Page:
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Bombed Buildings

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Trickymicky    53

Thanks PP and Cliff Ton. I have one of the enamel badges somewhere, if i ever find it i will post a pic. Pretty sure that was their purpose as there was another peculiarity about them, it may not have been East Riding on them it was an area which didnt actually exist.

PP, I served my apprenticeship there but started in 1972. The facilities were excellent for my motorcycle interests, although getting my bike bits out again was not always as easy, as security was tight.

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Manversboy    34

Just to add a family story to this interesting thread.

My family lived around the Carlton Rd/Thorneywood area and I can recall my Mum telling me that there was a house on a street corner that faced onto Carlton Rd that had been bombed in BOTH world wars. It's about 55 years since she told me this but I looked at the map posteed earlier that showed the bomb impacts and it does look as if the street was Lancaster Road. I think I recall her saying that in WW1 the bomb fell outside the house in the street but the WW2 bomb demolished the place - or it could have been the other way around! :laugh: Either way, she said that was an unlucky house to live in!

I also recall Mum telling me Nottm was only lightly bombed c/w Coventry, etc because "we bent the beams", which was a mystery to me at the time but after spending my working life in electronics I now realise she meant the German radio beams that guided the bombers and which we successfully jammed, apart from the night Coventry got it when the jamming was incorrectly done by the RAF.

MB

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jangar    1

re Sneinton bombings. Great Aunt Liz (nee Simpson born 1883) lived in Sneinton at this exact time. She had a son Alfie and daughter Elsie. Married surname unknown. She was out the next morning picking through checking for neighbours. Any recognition of the family please? (not much to go on- sorry)

Other family member at the hospital dealing with the burn victims from the bombed bakery who were splattered with dough which was then baked into their skin by the heat. Uncle said they scrapped down the layers of dough day by day til they got to the skin. All the hurt men had tracheotomies and had their heads bandaged up, more than a dozen of them in a row in the ward.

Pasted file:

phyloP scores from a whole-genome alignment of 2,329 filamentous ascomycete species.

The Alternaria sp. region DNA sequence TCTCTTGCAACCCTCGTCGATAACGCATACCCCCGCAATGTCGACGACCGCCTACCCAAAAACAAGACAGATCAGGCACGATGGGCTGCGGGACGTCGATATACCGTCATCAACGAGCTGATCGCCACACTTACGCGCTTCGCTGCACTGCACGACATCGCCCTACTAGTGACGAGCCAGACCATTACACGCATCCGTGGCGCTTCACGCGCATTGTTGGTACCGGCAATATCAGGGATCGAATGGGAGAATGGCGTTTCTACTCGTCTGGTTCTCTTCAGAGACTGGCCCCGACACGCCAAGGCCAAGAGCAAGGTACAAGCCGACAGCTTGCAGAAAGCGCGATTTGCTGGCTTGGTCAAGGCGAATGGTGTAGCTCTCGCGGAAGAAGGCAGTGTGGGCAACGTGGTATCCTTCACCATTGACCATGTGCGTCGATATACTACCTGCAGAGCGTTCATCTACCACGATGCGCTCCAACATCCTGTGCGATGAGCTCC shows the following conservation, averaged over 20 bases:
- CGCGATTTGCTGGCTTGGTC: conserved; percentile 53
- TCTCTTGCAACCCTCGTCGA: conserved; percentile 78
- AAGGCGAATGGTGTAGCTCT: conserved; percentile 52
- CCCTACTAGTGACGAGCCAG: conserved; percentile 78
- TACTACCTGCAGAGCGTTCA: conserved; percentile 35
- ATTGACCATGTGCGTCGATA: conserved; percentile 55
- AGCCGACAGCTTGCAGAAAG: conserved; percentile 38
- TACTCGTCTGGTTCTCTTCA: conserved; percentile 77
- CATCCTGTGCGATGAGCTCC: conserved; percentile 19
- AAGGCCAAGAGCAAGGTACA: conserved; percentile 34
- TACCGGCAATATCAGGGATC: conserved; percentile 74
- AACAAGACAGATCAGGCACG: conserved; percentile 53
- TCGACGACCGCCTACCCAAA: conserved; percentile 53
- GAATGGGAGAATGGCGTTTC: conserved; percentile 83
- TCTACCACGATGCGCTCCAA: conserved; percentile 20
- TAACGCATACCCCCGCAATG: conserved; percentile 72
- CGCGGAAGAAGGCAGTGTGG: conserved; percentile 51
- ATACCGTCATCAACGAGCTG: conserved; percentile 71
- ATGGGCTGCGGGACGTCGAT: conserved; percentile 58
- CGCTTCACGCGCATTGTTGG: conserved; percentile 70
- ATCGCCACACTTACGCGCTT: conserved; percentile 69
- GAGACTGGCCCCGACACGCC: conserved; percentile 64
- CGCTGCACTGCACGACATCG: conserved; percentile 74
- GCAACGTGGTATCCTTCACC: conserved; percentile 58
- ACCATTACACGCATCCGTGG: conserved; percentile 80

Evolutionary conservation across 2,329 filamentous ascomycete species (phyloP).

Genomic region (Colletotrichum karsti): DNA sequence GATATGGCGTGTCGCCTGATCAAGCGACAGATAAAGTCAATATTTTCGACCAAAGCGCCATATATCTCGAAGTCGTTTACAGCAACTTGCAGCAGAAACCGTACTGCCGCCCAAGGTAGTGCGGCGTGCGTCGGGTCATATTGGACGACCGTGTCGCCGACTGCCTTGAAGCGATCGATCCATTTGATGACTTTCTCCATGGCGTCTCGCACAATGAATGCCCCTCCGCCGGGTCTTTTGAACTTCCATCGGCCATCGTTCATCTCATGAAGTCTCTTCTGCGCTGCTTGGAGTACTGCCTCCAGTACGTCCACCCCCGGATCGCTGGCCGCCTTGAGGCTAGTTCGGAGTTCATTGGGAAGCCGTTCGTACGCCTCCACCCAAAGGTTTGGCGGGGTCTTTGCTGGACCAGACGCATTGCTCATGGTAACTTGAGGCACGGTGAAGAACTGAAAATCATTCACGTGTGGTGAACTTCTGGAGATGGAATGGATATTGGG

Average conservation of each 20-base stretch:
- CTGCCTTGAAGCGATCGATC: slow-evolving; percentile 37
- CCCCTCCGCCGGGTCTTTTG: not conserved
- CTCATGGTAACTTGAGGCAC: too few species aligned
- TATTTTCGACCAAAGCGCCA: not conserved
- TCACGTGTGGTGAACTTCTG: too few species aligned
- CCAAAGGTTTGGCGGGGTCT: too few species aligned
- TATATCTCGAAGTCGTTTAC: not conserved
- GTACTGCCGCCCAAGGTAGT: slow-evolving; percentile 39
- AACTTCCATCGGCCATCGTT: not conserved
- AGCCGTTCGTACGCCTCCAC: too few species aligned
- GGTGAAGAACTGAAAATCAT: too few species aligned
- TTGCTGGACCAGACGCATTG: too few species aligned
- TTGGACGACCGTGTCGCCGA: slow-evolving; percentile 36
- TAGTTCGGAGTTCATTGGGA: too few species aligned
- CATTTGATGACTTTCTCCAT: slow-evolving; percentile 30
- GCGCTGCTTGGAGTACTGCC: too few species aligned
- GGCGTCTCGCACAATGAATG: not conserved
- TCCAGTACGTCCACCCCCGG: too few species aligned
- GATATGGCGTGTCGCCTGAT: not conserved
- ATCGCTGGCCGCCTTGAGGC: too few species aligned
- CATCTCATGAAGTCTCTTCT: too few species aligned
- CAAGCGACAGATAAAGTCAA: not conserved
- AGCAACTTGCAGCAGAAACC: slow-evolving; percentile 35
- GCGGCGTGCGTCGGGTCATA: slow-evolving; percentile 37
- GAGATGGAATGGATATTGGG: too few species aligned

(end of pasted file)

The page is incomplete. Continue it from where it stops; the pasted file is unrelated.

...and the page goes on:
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SPIKEISLAND9    46

In addition to the bomb sites pinpointed in Firbeck`s map at #23, a photo on PTP and also published in N. Post, shows a

badly damaged house in 1941 on Ribblesdale Rd., Daybrook.

My interest is in a another property in similar condition, close by, in the mid 1940`s. Behind the `Five Ways` hotel and to

its North, was the remains of the delightful looking property, `Daybrook Vale House` with its small lake formed by a concrete

dam across the Day brook. The grounds of the property fronted onto Edwards Lane and the driveway to the house was very

close to the line of the current `Larwood Close.`

In the left hand corner of the Ted`s Ln/driveway junction, was the damaged dwelling, indicated on maps of the time as `lodge`

(Not to be confused with the lodge across the road which still exists and is slightly higher up Ted`s Ln. in the hospital grounds.)

From around 1945, as 5 year olds, we all knew it as `The bombed house.` We wouldn`t have invented the name, it will

have been hearsay from elders and adults. I`ve never seen it mentioned when Nottm. bomb damage is discussed but if a

ruler is placed on a map across the site of that house and any point on Ribblesdale, even the furthest near the `Roxy`, it

would have only been a matter of seconds to cover that distance in a plane.

Ribblesdale at that time was only developed at its ends, about two or three houses a year were built, tubs n poles for anyone

in the game.

Any thoughts anyone?

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NewBasfordlad    2,903

The area your talking about behind the 5 Ways pub was in fact the training ground for the Civil Defence in the early 60s.

There were several deliberately partially demolished house's, Nissan huts for classrooms and an underground nuclear bunker. This all started to vanish later in the 60s when the CD was wound up.